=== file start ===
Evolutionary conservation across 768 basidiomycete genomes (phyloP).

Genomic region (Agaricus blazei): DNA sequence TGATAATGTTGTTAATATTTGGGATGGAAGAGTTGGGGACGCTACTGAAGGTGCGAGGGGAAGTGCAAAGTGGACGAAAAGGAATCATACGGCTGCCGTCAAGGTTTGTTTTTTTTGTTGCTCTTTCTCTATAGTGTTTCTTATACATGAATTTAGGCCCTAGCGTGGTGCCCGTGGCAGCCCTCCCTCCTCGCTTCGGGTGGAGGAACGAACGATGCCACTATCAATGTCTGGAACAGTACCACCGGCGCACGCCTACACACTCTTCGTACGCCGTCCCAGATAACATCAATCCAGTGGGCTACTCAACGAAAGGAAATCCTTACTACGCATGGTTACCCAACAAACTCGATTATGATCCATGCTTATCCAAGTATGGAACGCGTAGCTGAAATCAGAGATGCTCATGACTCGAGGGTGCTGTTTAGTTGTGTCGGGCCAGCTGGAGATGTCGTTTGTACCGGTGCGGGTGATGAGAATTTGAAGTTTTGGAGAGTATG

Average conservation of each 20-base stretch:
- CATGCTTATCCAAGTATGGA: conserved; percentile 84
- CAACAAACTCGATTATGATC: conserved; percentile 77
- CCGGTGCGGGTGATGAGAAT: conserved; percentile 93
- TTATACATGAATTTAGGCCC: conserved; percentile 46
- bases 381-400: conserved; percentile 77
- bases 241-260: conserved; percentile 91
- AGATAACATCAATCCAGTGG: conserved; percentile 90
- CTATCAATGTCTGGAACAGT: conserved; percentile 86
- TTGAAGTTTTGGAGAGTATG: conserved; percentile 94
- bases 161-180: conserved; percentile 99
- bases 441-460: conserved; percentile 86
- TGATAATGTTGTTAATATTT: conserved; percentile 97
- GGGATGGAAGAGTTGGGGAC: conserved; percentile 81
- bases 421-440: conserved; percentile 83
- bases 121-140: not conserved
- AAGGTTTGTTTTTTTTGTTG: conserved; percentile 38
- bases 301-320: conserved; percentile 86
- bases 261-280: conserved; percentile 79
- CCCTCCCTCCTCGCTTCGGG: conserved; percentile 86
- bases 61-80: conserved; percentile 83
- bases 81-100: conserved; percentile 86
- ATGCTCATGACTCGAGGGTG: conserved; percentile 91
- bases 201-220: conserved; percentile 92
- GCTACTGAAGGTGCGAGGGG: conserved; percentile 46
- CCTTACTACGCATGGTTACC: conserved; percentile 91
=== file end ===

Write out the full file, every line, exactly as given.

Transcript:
Evolutionary conservation across 768 basidiomycete genomes (phyloP).

Genomic region (Agaricus blazei): DNA sequence TGATAATGTTGTTAATATTTGGGATGGAAGAGTTGGGGACGCTACTGAAGGTGCGAGGGGAAGTGCAAAGTGGACGAAAAGGAATCATACGGCTGCCGTCAAGGTTTGTTTTTTTTGTTGCTCTTTCTCTATAGTGTTTCTTATACATGAATTTAGGCCCTAGCGTGGTGCCCGTGGCAGCCCTCCCTCCTCGCTTCGGGTGGAGGAACGAACGATGCCACTATCAATGTCTGGAACAGTACCACCGGCGCACGCCTACACACTCTTCGTACGCCGTCCCAGATAACATCAATCCAGTGGGCTACTCAACGAAAGGAAATCCTTACTACGCATGGTTACCCAACAAACTCGATTATGATCCATGCTTATCCAAGTATGGAACGCGTAGCTGAAATCAGAGATGCTCATGACTCGAGGGTGCTGTTTAGTTGTGTCGGGCCAGCTGGAGATGTCGTTTGTACCGGTGCGGGTGATGAGAATTTGAAGTTTTGGAGAGTATG

Average conservation of each 20-base stretch:
- CATGCTTATCCAAGTATGGA: conserved; percentile 84
- CAACAAACTCGATTATGATC: conserved; percentile 77
- CCGGTGCGGGTGATGAGAAT: conserved; percentile 93
- TTATACATGAATTTAGGCCC: conserved; percentile 46
- bases 381-400: conserved; percentile 77
- bases 241-260: conserved; percentile 91
- AGATAACATCAATCCAGTGG: conserved; percentile 90
- CTATCAATGTCTGGAACAGT: conserved; percentile 86
- TTGAAGTTTTGGAGAGTATG: conserved; percentile 94
- bases 161-180: conserved; percentile 99
- bases 441-460: conserved; percentile 86
- TGATAATGTTGTTAATATTT: conserved; percentile 97
- GGGATGGAAGAGTTGGGGAC: conserved; percentile 81
- bases 421-440: conserved; percentile 83
- bases 121-140: not conserved
- AAGGTTTGTTTTTTTTGTTG: conserved; percentile 38
- bases 301-320: conserved; percentile 86
- bases 261-280: conserved; percentile 79
- CCCTCCCTCCTCGCTTCGGG: conserved; percentile 86
- bases 61-80: conserved; percentile 83
- bases 81-100: conserved; percentile 86
- ATGCTCATGACTCGAGGGTG: conserved; percentile 91
- bases 201-220: conserved; percentile 92
- GCTACTGAAGGTGCGAGGGG: conserved; percentile 46
- CCTTACTACGCATGGTTACC: conserved; percentile 91